Thirst for many more

Climate change to impact rivers in thickly populated areas

Published: Wednesday 30 June 2004

Mekong river: the lifeline of< (Credit: Ian Campbell)freshwater will be in ever shorter supply as climate change gathers pace. A new study indicates that increasing temperatures will dramatically impact the world's major rivers. While flows will increase overall, with some rivers becoming more swollen than others, waterbodies that cater to the majority of the world's population will dry up.

Veteran climate modeller Syukuro Manabe and his colleagues from the us-based Princeton University simulated what effect a quadrupling of carbon dioxide concentration (from the pre-industrial levels) would have on the hydrological cycle over the next 300 years. They found that both evaporation and precipitation would increase.

Evaporation will reduce the moisture content of soils in many semi-arid regions, including northeast China, the grasslands of Africa, the Mediterranean, and the southern and western coasts of Australia. With an increase in precipitation, the overall discharge of freshwater from rivers worldwide will rise by almost 15 per cent. The biggest increases will be in the thinly populated tropics and the far north of Canada and Russia. For instance, the flow of the river Ob in Siberia is projected to increase by 42 per cent by the end of the 23rd century.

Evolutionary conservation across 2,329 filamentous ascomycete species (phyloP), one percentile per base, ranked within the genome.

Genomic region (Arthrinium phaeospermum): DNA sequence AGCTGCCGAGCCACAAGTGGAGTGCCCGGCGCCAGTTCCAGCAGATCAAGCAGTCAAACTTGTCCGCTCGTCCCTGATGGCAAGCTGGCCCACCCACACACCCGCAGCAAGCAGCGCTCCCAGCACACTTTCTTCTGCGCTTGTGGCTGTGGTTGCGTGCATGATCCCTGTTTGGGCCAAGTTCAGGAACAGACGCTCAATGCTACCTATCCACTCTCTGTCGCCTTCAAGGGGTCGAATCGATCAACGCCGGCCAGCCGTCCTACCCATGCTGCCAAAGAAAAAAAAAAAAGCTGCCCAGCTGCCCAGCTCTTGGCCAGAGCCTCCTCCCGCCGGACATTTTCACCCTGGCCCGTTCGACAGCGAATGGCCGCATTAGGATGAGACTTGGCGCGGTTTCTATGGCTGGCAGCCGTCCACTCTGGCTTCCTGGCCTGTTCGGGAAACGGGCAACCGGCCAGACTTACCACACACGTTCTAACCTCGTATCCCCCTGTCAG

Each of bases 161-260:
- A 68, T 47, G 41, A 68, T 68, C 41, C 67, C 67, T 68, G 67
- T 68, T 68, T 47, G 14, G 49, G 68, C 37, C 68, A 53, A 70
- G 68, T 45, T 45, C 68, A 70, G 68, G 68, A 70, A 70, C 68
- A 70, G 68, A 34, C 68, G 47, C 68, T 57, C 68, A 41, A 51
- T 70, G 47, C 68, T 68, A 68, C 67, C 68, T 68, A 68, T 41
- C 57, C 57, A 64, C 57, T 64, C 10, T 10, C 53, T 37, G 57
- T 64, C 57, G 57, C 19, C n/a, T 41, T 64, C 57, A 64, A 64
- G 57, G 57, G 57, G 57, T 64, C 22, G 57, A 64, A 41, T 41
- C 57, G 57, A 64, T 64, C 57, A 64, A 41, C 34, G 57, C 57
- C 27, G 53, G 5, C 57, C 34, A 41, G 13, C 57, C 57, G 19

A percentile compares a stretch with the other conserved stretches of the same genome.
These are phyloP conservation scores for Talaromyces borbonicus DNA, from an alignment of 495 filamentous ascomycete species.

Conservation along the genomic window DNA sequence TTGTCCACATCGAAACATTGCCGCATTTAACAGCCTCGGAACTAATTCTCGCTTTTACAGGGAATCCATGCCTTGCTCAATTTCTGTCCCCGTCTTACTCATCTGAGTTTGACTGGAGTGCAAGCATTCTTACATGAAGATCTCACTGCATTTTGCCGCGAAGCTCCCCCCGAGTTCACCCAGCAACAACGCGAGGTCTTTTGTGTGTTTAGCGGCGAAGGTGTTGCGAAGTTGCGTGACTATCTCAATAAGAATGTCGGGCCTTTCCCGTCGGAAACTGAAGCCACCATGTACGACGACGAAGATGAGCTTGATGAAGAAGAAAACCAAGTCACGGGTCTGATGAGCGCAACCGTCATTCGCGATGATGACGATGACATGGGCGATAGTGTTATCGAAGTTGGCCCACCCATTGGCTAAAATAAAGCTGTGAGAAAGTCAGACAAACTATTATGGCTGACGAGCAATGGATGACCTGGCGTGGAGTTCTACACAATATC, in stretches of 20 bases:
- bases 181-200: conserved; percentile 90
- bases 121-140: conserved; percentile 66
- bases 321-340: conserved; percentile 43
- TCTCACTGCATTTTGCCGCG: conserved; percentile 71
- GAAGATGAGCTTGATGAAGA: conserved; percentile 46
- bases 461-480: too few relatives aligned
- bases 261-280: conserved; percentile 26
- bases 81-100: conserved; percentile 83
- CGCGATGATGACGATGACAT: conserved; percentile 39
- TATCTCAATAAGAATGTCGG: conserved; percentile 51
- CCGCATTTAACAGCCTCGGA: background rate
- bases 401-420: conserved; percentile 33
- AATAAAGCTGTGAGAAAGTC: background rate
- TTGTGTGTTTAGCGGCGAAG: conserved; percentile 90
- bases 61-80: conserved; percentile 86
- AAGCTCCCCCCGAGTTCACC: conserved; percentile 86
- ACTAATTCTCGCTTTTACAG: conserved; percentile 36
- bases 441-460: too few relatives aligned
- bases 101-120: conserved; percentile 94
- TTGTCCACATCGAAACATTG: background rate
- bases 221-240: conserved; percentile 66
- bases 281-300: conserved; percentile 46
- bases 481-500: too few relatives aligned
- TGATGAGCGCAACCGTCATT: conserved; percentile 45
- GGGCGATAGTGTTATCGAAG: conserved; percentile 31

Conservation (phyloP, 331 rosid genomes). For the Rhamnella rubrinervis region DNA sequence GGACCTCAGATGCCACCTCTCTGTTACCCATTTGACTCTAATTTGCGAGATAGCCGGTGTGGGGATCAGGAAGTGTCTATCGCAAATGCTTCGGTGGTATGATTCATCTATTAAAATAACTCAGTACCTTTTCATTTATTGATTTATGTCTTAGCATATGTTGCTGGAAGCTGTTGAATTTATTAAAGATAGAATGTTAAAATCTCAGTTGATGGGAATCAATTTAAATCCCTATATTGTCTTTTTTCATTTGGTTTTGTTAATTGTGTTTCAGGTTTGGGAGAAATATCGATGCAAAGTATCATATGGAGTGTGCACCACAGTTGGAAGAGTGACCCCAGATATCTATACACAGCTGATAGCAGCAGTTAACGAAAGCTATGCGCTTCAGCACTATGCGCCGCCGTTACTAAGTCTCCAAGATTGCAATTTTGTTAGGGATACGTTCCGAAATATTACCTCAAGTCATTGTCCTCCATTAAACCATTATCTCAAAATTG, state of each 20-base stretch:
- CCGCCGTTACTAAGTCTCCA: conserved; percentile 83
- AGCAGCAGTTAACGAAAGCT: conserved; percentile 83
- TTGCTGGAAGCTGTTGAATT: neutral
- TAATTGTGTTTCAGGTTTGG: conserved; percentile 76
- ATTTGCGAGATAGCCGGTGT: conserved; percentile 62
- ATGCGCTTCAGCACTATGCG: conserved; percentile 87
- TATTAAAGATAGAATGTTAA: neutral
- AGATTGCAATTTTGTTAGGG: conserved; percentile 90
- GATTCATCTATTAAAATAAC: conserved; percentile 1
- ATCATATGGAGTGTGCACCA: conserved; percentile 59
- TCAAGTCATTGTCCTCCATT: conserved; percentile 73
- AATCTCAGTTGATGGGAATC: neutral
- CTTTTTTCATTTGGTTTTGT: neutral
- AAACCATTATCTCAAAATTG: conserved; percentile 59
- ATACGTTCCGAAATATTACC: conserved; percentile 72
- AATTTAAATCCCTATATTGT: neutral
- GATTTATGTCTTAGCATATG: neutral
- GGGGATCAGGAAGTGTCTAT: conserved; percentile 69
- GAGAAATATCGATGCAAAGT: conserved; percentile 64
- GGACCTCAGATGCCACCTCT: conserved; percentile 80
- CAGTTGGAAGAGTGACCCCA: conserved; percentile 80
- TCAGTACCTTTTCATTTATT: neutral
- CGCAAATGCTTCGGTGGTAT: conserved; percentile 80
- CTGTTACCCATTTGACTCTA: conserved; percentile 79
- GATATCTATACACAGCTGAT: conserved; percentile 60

But there will be less flow in many mid-latitude rivers, which cater to the heavily populated regions. These include the Nile, Mississippi and Mekong (Climate Change, Vol 64, No 1-2, May 2004).

Such changes will present a "profound challenge" to the world's water managers, asserts Manabe. But many experts find his findings unrealistic, as they are contrary to the well-established impacts of climate change. For instance, Manabe foresees a 49 per cent increase in the flow of the Ganges and Brahmaputra, but many studies have reported that these rivers would lose flow as the glaciers that feed them melt.

While the controversy continues, another research indicates that the climate change has already increased flow of rivers in Asia and North and South America. Run-off in Europe has remained stable. But in Africa, flow of many rivers has declined significantly (Advances in Water Resources, Vol 27, No 6, June 2004). As per researchers from France-based Centre National de la Recherche Scientifique, changing temperatures will cause river flows to rise and fall after every 15 years.

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